Power of Community: A Jackson Center Story

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Marian Cheek Jackson

Power of Community

A Jackson Center Story

 by Tom Griffen

A while back I went to the Jackson Center on Rosemary Street—an unassuming house sitting just adjacent to St Joseph’s C.M.E. Church. Someone was painting the hand rails leading up to the front door and advised me to take caution. I entered, and was warmly greeted by all three people in the front room. The vibe of the place and everyone’s overall tone made me feel like I had entered a friend’s home.  

I spoke with Hudson Vaughn, The Jackson Center’s senior director. Hudson is a white man with youthful eyes and hip facial hair. He wore a newsie cap and gave me a solid handshake. Turns out he grew up in Memphis where he attended a racially diverse school. On Sundays, as a UNC freshman, he’d board a bus bound for Durham to attend a predominately black worship church. Just like the one he went to back home. 

After graduating in 2008, Hudson met Mrs. Marian Jackson. She, along with other Northside neighborhood residents, taught Hudson Chapel Hill’s history, which was enough to convince him to join the newly formed Jackson Center. Now he and the center’s team work to honor, renew, and build community in Chapel Hill’s historic Northside neighborhood.

Northside has historically housed Chapel Hill’s working class, the majority of which has always been African-American. The neighborhood spans a wide circuit of community streets located along the north side of Rosemary Street and bordered by North Columbia Street in Chapel Hill and Lloyd Street in Carrboro.

Many Northside residents believe the fabric of their neighborhood is being compromised due to gentrification and development—original single-family homes are being bought by investors, rebuilt as duplexes or complexes, then leased as higher-end rentals offered beyond the financial means of the neighborhood’s traditional residents. On June 21,2011, the Town of Chapel Hill adopted a moratorium on such Northside development, but state legislature passed a ban on the moratorium on June 24, 2011, which left the neighborhood up for grabs.

“The Jackson Center activated a community network,” Hudson said.

The Jackson Center is named for Marian Cheek Jackson, a long time historian at St. Joseph’s C.M.E. Church. A lifetime Northside resident herself, she still lives in her family home of over one-hundred years. A home built by her grandfather, a former slave from Warren County who came to Chapel Hill in the early 1900s to work for the university.

From the outset, the Jackson Center, as a collaborative, actively sought out and listened to the life histories of Northsiders. The result of these verbal accounts was a recognition of the deep connections between people who work, live, worship, play, and serve in the neighborhood. The Jackson Center felt an obligation to maintain the neighborhood as a place where university and community members come together to build upon a proud history. They created an Oral History Trust that works to do justice by Northside legacies and those of similar Chapel Hill neighborhoods.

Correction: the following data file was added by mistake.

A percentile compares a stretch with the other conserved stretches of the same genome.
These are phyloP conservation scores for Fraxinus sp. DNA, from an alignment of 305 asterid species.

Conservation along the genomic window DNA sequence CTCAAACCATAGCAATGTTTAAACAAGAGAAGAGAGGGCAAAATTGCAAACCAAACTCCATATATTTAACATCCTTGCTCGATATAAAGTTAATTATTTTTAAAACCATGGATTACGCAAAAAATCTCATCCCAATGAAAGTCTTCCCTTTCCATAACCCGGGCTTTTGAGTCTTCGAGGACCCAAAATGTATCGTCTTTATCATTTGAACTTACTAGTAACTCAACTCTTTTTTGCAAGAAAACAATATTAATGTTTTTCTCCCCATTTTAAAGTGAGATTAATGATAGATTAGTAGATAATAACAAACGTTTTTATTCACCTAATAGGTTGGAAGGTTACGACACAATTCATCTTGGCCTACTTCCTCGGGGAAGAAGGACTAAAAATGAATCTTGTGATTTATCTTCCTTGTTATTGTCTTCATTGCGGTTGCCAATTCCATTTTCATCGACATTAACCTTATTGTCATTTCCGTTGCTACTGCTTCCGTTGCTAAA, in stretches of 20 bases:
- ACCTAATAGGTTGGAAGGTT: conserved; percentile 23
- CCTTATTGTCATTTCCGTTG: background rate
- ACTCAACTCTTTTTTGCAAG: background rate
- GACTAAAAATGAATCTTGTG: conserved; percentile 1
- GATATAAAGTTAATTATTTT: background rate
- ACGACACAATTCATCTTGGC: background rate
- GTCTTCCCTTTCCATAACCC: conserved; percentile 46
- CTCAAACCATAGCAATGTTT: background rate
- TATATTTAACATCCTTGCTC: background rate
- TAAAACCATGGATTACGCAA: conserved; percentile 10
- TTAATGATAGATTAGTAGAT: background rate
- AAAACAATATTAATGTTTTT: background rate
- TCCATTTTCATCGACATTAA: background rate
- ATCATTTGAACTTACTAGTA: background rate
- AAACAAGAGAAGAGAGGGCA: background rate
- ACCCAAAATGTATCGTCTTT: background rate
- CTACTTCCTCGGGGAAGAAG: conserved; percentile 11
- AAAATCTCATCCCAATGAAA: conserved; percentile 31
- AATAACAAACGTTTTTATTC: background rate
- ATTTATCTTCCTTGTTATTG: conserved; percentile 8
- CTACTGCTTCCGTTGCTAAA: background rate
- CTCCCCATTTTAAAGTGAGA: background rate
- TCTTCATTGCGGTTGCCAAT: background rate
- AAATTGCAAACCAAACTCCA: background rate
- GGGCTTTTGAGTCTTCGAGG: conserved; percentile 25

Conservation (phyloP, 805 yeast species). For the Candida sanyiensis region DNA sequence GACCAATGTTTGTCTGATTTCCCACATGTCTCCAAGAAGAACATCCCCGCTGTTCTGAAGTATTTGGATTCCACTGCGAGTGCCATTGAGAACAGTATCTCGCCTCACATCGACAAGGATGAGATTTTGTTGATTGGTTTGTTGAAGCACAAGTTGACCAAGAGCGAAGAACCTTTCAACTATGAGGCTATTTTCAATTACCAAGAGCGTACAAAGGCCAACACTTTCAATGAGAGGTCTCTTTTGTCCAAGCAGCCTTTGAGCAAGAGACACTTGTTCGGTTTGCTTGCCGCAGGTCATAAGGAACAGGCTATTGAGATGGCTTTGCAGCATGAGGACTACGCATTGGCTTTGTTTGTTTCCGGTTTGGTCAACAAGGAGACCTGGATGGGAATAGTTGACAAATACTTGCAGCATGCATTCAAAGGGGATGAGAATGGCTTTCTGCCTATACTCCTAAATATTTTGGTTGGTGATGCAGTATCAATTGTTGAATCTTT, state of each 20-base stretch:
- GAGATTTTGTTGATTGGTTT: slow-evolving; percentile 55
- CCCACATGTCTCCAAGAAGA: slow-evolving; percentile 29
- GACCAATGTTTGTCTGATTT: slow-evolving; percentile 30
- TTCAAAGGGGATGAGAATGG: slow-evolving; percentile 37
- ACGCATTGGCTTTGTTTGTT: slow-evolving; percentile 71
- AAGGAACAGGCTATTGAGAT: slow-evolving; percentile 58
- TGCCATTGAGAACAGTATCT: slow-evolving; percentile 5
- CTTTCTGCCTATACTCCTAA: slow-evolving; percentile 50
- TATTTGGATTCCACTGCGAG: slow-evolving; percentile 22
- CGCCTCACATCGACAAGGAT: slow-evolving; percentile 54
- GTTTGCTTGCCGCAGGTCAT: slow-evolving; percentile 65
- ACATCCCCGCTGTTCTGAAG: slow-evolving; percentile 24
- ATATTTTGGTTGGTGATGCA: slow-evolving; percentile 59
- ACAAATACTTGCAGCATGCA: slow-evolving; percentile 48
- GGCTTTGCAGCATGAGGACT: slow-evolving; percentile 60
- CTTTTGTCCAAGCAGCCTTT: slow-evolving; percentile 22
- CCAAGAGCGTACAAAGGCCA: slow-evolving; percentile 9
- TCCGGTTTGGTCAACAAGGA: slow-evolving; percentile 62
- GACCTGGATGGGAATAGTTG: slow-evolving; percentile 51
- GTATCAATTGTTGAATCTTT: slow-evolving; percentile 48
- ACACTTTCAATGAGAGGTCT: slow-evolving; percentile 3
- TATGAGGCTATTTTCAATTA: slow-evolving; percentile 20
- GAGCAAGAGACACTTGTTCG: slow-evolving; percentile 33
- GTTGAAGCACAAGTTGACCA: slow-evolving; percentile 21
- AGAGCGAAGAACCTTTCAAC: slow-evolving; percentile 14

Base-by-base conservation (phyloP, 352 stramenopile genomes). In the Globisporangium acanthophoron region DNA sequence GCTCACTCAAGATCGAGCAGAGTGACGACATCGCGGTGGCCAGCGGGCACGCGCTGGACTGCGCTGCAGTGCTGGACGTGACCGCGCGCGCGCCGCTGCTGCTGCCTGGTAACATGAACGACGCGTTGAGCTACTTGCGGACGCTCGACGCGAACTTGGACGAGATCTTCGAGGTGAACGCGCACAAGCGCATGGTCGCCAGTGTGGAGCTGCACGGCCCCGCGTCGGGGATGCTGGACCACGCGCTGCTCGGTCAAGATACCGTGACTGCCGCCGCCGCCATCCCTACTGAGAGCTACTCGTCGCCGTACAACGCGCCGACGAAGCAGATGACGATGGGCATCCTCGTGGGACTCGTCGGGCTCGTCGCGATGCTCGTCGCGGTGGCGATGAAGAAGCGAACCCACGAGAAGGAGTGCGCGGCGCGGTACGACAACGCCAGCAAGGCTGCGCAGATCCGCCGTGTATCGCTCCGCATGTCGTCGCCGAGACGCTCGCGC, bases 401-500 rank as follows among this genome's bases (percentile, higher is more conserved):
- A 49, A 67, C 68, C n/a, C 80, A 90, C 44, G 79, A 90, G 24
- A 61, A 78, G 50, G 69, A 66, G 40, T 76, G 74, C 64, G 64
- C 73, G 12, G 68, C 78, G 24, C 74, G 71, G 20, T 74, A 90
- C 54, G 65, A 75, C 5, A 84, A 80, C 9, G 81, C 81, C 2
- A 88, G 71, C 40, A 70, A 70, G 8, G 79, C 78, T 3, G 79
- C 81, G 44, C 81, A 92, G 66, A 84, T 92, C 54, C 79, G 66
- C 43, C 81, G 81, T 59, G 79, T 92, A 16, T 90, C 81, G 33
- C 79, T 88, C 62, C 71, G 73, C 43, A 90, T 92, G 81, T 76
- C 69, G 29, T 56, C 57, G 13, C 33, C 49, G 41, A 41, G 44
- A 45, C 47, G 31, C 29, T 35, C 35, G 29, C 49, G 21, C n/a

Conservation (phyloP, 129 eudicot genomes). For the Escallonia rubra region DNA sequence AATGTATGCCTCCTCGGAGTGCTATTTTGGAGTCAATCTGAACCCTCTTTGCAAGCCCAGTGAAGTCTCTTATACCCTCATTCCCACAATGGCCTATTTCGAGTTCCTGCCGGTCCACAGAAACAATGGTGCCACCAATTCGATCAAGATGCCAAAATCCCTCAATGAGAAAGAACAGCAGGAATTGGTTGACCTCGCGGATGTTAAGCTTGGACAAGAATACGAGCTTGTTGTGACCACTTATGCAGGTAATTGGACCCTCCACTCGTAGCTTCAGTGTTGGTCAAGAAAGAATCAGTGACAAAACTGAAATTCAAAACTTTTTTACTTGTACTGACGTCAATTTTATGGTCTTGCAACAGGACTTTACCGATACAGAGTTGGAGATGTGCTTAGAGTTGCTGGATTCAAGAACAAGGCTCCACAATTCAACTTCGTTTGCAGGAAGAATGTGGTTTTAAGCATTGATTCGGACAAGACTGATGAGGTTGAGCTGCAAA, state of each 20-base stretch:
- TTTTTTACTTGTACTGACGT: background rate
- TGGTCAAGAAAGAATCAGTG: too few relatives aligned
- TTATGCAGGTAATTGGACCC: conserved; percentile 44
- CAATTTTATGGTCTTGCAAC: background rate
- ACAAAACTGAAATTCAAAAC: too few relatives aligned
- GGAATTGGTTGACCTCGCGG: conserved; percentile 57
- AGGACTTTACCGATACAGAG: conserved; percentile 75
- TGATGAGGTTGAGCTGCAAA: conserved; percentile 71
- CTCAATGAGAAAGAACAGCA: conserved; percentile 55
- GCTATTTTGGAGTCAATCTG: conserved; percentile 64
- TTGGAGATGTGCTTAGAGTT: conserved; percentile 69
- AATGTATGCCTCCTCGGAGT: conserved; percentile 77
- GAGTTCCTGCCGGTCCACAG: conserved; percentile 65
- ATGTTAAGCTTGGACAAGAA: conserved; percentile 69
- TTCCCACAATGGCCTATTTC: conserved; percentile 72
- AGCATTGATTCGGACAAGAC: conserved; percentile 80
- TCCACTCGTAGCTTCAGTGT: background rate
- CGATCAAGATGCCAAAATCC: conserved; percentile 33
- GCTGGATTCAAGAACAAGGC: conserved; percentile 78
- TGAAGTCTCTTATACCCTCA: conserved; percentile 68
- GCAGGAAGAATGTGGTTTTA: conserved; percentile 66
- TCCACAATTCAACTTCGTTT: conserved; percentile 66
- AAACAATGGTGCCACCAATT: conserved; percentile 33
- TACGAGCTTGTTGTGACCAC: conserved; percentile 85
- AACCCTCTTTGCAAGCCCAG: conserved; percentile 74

The Northside Neighborhood Initiative is a partnership of The Town of Chapel Hill, UNC, Self Help (a minority-focused, community-development credit union based in Durham), and the Jackson Center. They are committed to a shared vision: create a family-friendly, multi-generational community that balances the needs of long-term residents, new owners, renters, and students.

With an initial $3 million no-interest loan from UNC and the town’s contribution of $200 thousand per year, Self Help is able to lead the acquisition and resale of Northside properties so they might be used consistently with the community’s mission.

“We do what we can to maintain a community development center run by the community,” Hudson said.

As I was leaving the Jackson Center, Hudson took me around the center to show me photos, old and new, of Northside neighborhood’s rich history. He told me that on May 8, 1960, Martin Luther King Jr. visited Hargraves Recreation Center (then called the Negro Community Center) to meet with African-American community leaders. Hudson recommended I take the Soundwalk tour of Northside.

“Soundwalk?” I said. “What’s that?”

He told me it’s a free, feature-length audio documentary designed to be listened to as it directs the listener on a tour through the Northside neighborhood. He said I can stream it on my smartphone or use their provided CD players.

I came back a week later to do the tour. Since I don’t have a smartphone, I opted for the CD player and headphones. For more than an hour I was guided through Northside as I listened to stories by various new and old neighbors. I disappeared into their narratives, imagined how things used to be, as I walked past relevant landmarks. Folks sitting on their porches waved as I passed. I waved back.

When two young people, students perhaps, asked what I was doing, I pressed pause and encouraged them to visit the Jackson Center to learn more about what’s now their neighborhood.

Eventually I returned to the center and was given the same warm greeting that I’d grown used to.

These folks know a thing or two about creating, and maintaining, a community. They made me feel right at home.